When a mad man walks naked, it is his kinsmen who feel shame, not himself – Ibo Proverb
Picture this: you are rushing for a job interview with a company that has head hunted you. You’ve worn your best suit and shoes and are pretty confident. As you enter the elevator, you find a man standing inside.
The man gazes hard at you and says,
“your suit looks cheap, that sheepskin rug on your head needs a hair cut and your shoes could do with a decent brushing.” He then steps out of the elevator two floors below yours, turns back and says, “Oh and you have spinach in your teeth.”
Will you walk out of that lift with confidence and swagger? Will you head straight for the interview meeting or will you make a beeline for the rest rooms to give yourself a final head to toe (via teeth) check? Naturally, your confidence will have been given a Greek salad toss. This is what bad managers do to their employees; they constantly chip away at employee confidence, keeping the team in a constant state of flux as the mad man walks naked amongst them.
It is usually the good performers who end up leaving. Bad performers, well, they have nowhere to go and can’t be bothered to put themselves through the ignominy of their poor track record being hung out to dry in an interview process with a potential employer. Bad performers are also pretty unambitious, preferring to hunker down and lie low like the proverbial envelope, hoping that no one will ever uncover the stone under which they slither.
It takes an average leader to recognize that there is something wrong in the organization when good people start to leave. It takes a confident leader to admit that there is something wrong with his or her organization and not something wrong with the departing employees. It takes an authentic leader to admit that the ultimate responsibility for all that is wrong with the organization is entirely up to him: that the buck stops at his carpeted office and rosewood desk. The authentic leader is critical of managers who treat their subordinates in turn badly. The authentic leader views such behavior as a reflection of his own behavior and shudders at the thought that employees can work for an abusive supervisor under his watch.
Take the example of *Linda. Linda is a department head with over a hundred employees in her team. She reports directly to the CEO and knows how to talk the talk so that in his eyes she can do no wrong. Linda’s team hates her. The Human Resources manager became concerned at the high turnover of good employees in her team and coaxed Linda to have a team building event to “break the ice,” “foster amicable relations” and all that mumbo-jumbo that a good human resource intervention entails. Linda arrived an hour late for the session and found the car park at the team building venue full. She proceeded to call one of the employees seated inside the building barking at how disorganized they were not to have reserved a parking for her. The session was then interrupted as some team members went into a tizzy deciding whose car should be moved to give Linda her “authorized space”. Once the session – which had begun despite Linda’s absence – resumed, there was a loud throat clearing noise from the side followed by a sanctimonious “ahem” from very pursed lips. “Don’t you know that it is a career limiting move not to introduce me,” she stage-whispered to one of the team members, who scrambled to the front to ask the facilitator to allow her to introduce Linda – and this is priceless – to her own team members! Less than an hour later, Linda quietly slipped out to go home. The team building was just “not her scene” leaving the rest of the team bitter, angry and completely disillusioned.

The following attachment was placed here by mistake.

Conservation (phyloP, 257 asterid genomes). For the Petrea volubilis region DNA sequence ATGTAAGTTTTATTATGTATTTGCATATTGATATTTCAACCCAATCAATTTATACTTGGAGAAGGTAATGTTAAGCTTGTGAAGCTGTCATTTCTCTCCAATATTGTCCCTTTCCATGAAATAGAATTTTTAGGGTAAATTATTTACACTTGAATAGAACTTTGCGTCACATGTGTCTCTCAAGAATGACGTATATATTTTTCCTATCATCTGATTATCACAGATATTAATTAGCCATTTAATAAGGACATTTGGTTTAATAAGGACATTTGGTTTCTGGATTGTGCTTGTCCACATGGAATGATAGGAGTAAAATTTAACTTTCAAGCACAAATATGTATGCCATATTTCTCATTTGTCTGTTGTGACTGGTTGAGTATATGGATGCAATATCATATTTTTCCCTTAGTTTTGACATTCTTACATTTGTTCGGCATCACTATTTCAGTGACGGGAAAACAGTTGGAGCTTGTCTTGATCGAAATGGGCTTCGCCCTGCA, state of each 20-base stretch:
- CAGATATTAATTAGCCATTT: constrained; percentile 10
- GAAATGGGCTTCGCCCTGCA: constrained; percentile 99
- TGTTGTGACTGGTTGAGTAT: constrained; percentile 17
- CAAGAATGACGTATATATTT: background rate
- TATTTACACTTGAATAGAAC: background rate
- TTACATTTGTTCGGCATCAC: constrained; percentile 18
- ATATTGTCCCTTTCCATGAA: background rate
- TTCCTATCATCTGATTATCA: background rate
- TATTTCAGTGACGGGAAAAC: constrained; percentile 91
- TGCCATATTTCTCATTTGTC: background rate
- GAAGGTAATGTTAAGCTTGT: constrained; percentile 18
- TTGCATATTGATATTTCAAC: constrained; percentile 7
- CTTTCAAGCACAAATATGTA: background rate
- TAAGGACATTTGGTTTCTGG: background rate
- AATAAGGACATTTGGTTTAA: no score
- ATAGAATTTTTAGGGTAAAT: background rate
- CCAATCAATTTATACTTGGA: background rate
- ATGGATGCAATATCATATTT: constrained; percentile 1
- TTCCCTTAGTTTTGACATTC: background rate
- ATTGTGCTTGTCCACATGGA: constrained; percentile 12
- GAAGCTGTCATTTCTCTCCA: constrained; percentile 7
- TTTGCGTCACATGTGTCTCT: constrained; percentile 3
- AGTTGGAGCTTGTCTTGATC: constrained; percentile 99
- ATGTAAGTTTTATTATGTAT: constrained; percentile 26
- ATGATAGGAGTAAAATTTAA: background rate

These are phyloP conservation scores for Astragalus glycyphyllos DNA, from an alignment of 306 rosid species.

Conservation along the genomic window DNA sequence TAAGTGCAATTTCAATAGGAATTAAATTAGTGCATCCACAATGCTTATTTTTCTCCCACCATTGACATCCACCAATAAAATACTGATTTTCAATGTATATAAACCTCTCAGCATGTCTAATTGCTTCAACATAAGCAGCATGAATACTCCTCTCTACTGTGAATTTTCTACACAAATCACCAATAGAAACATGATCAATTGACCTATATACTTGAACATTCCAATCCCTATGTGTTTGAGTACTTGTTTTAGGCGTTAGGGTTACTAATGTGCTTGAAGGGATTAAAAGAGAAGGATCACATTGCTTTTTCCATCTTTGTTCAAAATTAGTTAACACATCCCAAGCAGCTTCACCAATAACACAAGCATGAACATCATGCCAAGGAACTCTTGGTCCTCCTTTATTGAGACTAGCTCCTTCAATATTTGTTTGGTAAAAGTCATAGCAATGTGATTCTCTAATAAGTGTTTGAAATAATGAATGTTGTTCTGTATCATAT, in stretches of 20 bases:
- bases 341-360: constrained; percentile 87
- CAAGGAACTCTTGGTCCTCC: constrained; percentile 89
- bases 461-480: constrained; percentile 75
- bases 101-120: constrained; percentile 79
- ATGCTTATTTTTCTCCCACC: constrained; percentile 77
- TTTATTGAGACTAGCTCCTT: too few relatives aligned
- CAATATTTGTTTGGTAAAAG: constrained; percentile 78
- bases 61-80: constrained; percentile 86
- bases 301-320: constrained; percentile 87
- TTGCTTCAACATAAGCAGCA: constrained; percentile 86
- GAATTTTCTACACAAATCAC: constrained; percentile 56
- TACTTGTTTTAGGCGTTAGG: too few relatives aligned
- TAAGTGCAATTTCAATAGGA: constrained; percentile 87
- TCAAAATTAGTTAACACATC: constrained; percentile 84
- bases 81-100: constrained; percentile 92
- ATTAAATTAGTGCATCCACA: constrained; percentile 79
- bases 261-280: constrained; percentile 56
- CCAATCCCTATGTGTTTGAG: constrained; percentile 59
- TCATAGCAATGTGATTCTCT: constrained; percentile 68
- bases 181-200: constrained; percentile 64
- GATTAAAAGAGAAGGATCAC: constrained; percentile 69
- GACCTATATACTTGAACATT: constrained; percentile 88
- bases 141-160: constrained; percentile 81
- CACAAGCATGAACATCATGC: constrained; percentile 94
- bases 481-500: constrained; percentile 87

You can’t make this stuff up. This is a true story. A brand is defined as an identifiable entity that makes specific promises of value. Linda works in an organization with a very strong external corporate brand. An organization that spends millions to ensure you the consumers are seduced into the brand promise. But you never need to know what the internal brand is. In fact, in your view as the consumer, you are supremely indifferent to the internal brand promise as it will never affect you. Well you are wrong. An internal brand is the set of strategic processes that align and empower employees to deliver the appropriate customer experience in a consistent fashion. In simple words, internal branding is all about how employees are engaged, getting them to buy into as well as live, breath and edify the external brand to deliver an excellent customer experience. But if employees are suffering under the yoke of a bad line manager, hate coming to work and are looking out for any and every opportunity to escape to another organization you can be assured that the brand promise is the last thing they think about. The external brand is bound to suffer as it is inextricably linked to the internal brand. In Linda’s case, her CEO thinks she’s the bee’s knees and has turned a blind eye to her team’s discontent and talent attrition. It is only a matter of time before the external brand starts to feel the impact of the CEO’s indifference. An average leader will fail to connect the dots that a bad manager leads to erosion of the internal brand, leading then to good employee attrition which in turn leads to external brand deterioration. An authentic leader, like the Ibo villagers, knows that the bad supervisor is like a mad man walking naked, feels the shame and tries to cover that nakedness immediately with remedial action. How many naked mad men are walking in your organization today? Only authentic leaders will recognize and eliminate them.